Written by: Miguel Galang
Published on: August 14, 2021 at 6:59 PM PHT (GMT+8)
It has been almost 21 years since the world was introduced to Hideaki Anno’s dizzying post-apocalyptic world of Evangelions: towering, mecha beings piloted by mere high school kids to defeat the bizarre Angels—mankind’s greatest foe.
Originally slated for a 2008 release and was subsequently delayed multiple times after that, “Evangelion: 3.0+1.0 Thrice Upon a Time” was finally released earlier this March albeit in Japan only. For us living in other parts of the world, we had to wait patiently (painfully?) for over five months. And the wait was definitely worth it.
The fourth and final film in the “Rebuild of Evangelion” series can be read in two ways: First, it’s one long cathartic therapy session. The events of the last film were devastating to say the least and left our main trio Shinji, Asuka, and Rei in various states of wreck, Shinji, especially.
In Thrice Upon a Time, we spend most of the film navigating the aftermath of the Fourth Impact through the “recovery” phases of these three. Rei, though not really Rei, goes on an unexpected journey of self-discovery à la slice-of-life; Asuka...well you could say the fire in her has all but mellowed and matured down ever so slightly; and then Shinji.
Never has an anime character been so ridiculed, meme-ified for their depressive tendencies; it's become a running joke at this point. Until Shinji says no more. Until he finally gets over himself towards the last half of this film in a moment of cathartic clarity: I’ll go. Undeniably, a triumph both for Shinji and the entire series.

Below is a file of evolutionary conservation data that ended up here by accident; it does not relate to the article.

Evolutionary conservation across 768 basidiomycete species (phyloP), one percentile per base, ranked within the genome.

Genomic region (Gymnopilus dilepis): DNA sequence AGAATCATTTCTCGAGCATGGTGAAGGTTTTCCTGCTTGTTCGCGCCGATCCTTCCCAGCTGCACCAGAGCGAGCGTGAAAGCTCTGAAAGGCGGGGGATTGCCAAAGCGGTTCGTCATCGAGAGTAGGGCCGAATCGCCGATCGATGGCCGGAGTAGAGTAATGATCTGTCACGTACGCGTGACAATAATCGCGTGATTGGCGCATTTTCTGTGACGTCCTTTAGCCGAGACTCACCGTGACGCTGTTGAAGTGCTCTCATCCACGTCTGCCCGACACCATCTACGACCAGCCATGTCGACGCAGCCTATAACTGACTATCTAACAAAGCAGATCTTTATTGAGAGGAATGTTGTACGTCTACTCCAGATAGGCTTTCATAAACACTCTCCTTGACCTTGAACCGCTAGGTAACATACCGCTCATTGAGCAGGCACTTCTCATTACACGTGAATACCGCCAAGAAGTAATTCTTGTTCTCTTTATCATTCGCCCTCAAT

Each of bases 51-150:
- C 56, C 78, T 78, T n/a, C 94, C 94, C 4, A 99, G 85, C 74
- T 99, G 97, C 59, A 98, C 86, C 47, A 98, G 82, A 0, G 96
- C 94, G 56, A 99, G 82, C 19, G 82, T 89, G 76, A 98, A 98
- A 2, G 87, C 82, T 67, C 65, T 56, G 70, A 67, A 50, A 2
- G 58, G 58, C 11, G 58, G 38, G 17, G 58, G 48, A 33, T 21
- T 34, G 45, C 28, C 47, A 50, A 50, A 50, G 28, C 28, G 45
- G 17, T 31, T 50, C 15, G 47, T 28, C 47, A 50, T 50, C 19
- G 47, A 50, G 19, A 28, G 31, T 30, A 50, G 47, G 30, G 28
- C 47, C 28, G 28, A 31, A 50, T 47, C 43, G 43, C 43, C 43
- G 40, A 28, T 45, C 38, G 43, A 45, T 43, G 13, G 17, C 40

Second, you can also read this finale as opening a photo album of memories. Indeed, during the first few minutes of Thrice Upon a Time, we are treated to a supercut of the previous films. It’s like Anno is reminding the viewer that this is indeed the end of Evangelion (not to be confused with the film of the same name).
Besides the main Evangelion trio, we also reunite with the rest of the cast although not in the way that any of us could have expected. Toji and Kensuke, Shinji’s school buddies, are now adults and were actually the ones who found the three wandering aimlessly in Tokyo-3.
We also reunite with former NERV personnel Ritsuko and Misato, both of whom wear the tragedy of the past 16 years not just in their appearances, but also in how they carry themselves as the primary leaders of Wunder.
It felt so bittersweet, especially when we arrive near the end where, and in typical Anno fashion, all of these characters, the memories and the tragedies that intertwine them with one another, culminate in a sort of breaking-the-fourth-wall moment (if you know, you know).
Before finally, we bid goodbye to all of Evangelion.
Overall, Evangelion: 3.0+1.0 Thrice Upon a Time is a bittersweet and triumphant end to a beloved anime series that has stood the test of time when newer and exciting shows came out and amid the series’ multiple delays in production and release.
And the fan reception online has nothing but good things to say as well:
Beyond its critical achievements and rankings on best-of anime lists, this is the legacy of Hideaki Anno's Neon Genesis Evangelion and will live on in the years to come.